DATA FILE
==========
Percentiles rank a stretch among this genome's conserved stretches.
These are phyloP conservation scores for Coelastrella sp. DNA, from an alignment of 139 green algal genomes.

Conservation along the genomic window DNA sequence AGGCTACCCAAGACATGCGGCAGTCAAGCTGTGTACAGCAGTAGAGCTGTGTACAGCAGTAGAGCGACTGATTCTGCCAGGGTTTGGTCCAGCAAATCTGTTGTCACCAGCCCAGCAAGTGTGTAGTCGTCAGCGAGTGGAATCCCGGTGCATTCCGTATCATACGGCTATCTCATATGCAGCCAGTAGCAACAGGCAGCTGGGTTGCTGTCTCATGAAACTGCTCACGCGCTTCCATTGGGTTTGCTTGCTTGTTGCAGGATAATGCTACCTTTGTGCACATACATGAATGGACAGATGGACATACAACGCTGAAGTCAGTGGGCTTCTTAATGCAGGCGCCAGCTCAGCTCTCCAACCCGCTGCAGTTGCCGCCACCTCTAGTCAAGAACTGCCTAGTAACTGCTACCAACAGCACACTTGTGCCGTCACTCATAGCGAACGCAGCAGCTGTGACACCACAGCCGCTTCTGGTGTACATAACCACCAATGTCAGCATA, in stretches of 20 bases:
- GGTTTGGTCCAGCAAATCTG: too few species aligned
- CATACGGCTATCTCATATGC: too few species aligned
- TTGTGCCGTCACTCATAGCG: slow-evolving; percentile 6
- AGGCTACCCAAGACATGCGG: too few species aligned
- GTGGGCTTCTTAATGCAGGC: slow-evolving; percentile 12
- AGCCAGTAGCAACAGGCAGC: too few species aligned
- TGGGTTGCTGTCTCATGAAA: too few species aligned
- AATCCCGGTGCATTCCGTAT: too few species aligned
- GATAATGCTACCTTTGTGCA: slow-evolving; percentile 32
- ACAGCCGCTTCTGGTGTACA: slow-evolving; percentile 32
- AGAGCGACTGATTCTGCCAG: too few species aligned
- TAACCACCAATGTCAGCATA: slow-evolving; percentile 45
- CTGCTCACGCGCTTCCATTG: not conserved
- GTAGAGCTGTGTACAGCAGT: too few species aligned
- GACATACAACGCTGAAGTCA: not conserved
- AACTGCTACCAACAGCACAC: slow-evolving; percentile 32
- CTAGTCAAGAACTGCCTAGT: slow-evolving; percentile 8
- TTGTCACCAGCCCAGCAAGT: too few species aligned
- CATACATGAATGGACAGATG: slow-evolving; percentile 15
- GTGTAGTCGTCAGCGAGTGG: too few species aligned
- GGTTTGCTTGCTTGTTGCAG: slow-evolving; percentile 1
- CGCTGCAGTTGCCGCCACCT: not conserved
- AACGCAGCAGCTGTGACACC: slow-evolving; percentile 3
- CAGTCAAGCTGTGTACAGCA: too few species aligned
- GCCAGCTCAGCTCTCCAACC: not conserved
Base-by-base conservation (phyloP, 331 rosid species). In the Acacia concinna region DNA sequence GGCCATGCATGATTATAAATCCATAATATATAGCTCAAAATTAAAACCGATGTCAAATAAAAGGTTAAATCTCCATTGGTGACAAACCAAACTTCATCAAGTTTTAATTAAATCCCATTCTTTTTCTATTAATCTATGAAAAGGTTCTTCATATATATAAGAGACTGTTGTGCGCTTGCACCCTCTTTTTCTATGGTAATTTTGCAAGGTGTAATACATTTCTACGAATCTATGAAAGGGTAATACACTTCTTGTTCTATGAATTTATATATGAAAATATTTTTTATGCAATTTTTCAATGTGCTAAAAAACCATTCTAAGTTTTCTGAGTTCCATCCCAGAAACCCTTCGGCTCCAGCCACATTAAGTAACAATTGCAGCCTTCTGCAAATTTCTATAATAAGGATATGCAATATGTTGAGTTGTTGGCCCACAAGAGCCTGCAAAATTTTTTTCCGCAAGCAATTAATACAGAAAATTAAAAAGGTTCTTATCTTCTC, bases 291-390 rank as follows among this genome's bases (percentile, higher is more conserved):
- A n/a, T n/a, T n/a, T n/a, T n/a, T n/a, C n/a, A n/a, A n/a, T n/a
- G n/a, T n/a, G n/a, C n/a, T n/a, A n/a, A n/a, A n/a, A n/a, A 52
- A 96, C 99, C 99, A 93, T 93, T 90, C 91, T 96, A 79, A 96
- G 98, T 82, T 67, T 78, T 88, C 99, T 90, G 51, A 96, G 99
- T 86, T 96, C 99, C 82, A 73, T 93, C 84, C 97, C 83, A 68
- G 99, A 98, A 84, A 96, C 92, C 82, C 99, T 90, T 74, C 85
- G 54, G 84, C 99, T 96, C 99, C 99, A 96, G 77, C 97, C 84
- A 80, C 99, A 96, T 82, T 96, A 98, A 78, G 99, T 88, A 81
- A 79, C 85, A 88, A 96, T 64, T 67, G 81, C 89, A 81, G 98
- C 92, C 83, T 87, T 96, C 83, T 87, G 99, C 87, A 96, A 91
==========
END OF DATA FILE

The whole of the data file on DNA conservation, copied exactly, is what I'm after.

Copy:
Percentiles rank a stretch among this genome's conserved stretches.
These are phyloP conservation scores for Coelastrella sp. DNA, from an alignment of 139 green algal genomes.

Conservation along the genomic window DNA sequence AGGCTACCCAAGACATGCGGCAGTCAAGCTGTGTACAGCAGTAGAGCTGTGTACAGCAGTAGAGCGACTGATTCTGCCAGGGTTTGGTCCAGCAAATCTGTTGTCACCAGCCCAGCAAGTGTGTAGTCGTCAGCGAGTGGAATCCCGGTGCATTCCGTATCATACGGCTATCTCATATGCAGCCAGTAGCAACAGGCAGCTGGGTTGCTGTCTCATGAAACTGCTCACGCGCTTCCATTGGGTTTGCTTGCTTGTTGCAGGATAATGCTACCTTTGTGCACATACATGAATGGACAGATGGACATACAACGCTGAAGTCAGTGGGCTTCTTAATGCAGGCGCCAGCTCAGCTCTCCAACCCGCTGCAGTTGCCGCCACCTCTAGTCAAGAACTGCCTAGTAACTGCTACCAACAGCACACTTGTGCCGTCACTCATAGCGAACGCAGCAGCTGTGACACCACAGCCGCTTCTGGTGTACATAACCACCAATGTCAGCATA, in stretches of 20 bases:
- GGTTTGGTCCAGCAAATCTG: too few species aligned
- CATACGGCTATCTCATATGC: too few species aligned
- TTGTGCCGTCACTCATAGCG: slow-evolving; percentile 6
- AGGCTACCCAAGACATGCGG: too few species aligned
- GTGGGCTTCTTAATGCAGGC: slow-evolving; percentile 12
- AGCCAGTAGCAACAGGCAGC: too few species aligned
- TGGGTTGCTGTCTCATGAAA: too few species aligned
- AATCCCGGTGCATTCCGTAT: too few species aligned
- GATAATGCTACCTTTGTGCA: slow-evolving; percentile 32
- ACAGCCGCTTCTGGTGTACA: slow-evolving; percentile 32
- AGAGCGACTGATTCTGCCAG: too few species aligned
- TAACCACCAATGTCAGCATA: slow-evolving; percentile 45
- CTGCTCACGCGCTTCCATTG: not conserved
- GTAGAGCTGTGTACAGCAGT: too few species aligned
- GACATACAACGCTGAAGTCA: not conserved
- AACTGCTACCAACAGCACAC: slow-evolving; percentile 32
- CTAGTCAAGAACTGCCTAGT: slow-evolving; percentile 8
- TTGTCACCAGCCCAGCAAGT: too few species aligned
- CATACATGAATGGACAGATG: slow-evolving; percentile 15
- GTGTAGTCGTCAGCGAGTGG: too few species aligned
- GGTTTGCTTGCTTGTTGCAG: slow-evolving; percentile 1
- CGCTGCAGTTGCCGCCACCT: not conserved
- AACGCAGCAGCTGTGACACC: slow-evolving; percentile 3
- CAGTCAAGCTGTGTACAGCA: too few species aligned
- GCCAGCTCAGCTCTCCAACC: not conserved
Base-by-base conservation (phyloP, 331 rosid species). In the Acacia concinna region DNA sequence GGCCATGCATGATTATAAATCCATAATATATAGCTCAAAATTAAAACCGATGTCAAATAAAAGGTTAAATCTCCATTGGTGACAAACCAAACTTCATCAAGTTTTAATTAAATCCCATTCTTTTTCTATTAATCTATGAAAAGGTTCTTCATATATATAAGAGACTGTTGTGCGCTTGCACCCTCTTTTTCTATGGTAATTTTGCAAGGTGTAATACATTTCTACGAATCTATGAAAGGGTAATACACTTCTTGTTCTATGAATTTATATATGAAAATATTTTTTATGCAATTTTTCAATGTGCTAAAAAACCATTCTAAGTTTTCTGAGTTCCATCCCAGAAACCCTTCGGCTCCAGCCACATTAAGTAACAATTGCAGCCTTCTGCAAATTTCTATAATAAGGATATGCAATATGTTGAGTTGTTGGCCCACAAGAGCCTGCAAAATTTTTTTCCGCAAGCAATTAATACAGAAAATTAAAAAGGTTCTTATCTTCTC, bases 291-390 rank as follows among this genome's bases (percentile, higher is more conserved):
- A n/a, T n/a, T n/a, T n/a, T n/a, T n/a, C n/a, A n/a, A n/a, T n/a
- G n/a, T n/a, G n/a, C n/a, T n/a, A n/a, A n/a, A n/a, A n/a, A 52
- A 96, C 99, C 99, A 93, T 93, T 90, C 91, T 96, A 79, A 96
- G 98, T 82, T 67, T 78, T 88, C 99, T 90, G 51, A 96, G 99
- T 86, T 96, C 99, C 82, A 73, T 93, C 84, C 97, C 83, A 68
- G 99, A 98, A 84, A 96, C 92, C 82, C 99, T 90, T 74, C 85
- G 54, G 84, C 99, T 96, C 99, C 99, A 96, G 77, C 97, C 84
- A 80, C 99, A 96, T 82, T 96, A 98, A 78, G 99, T 88, A 81
- A 79, C 85, A 88, A 96, T 64, T 67, G 81, C 89, A 81, G 98
- C 92, C 83, T 87, T 96, C 83, T 87, G 99, C 87, A 96, A 91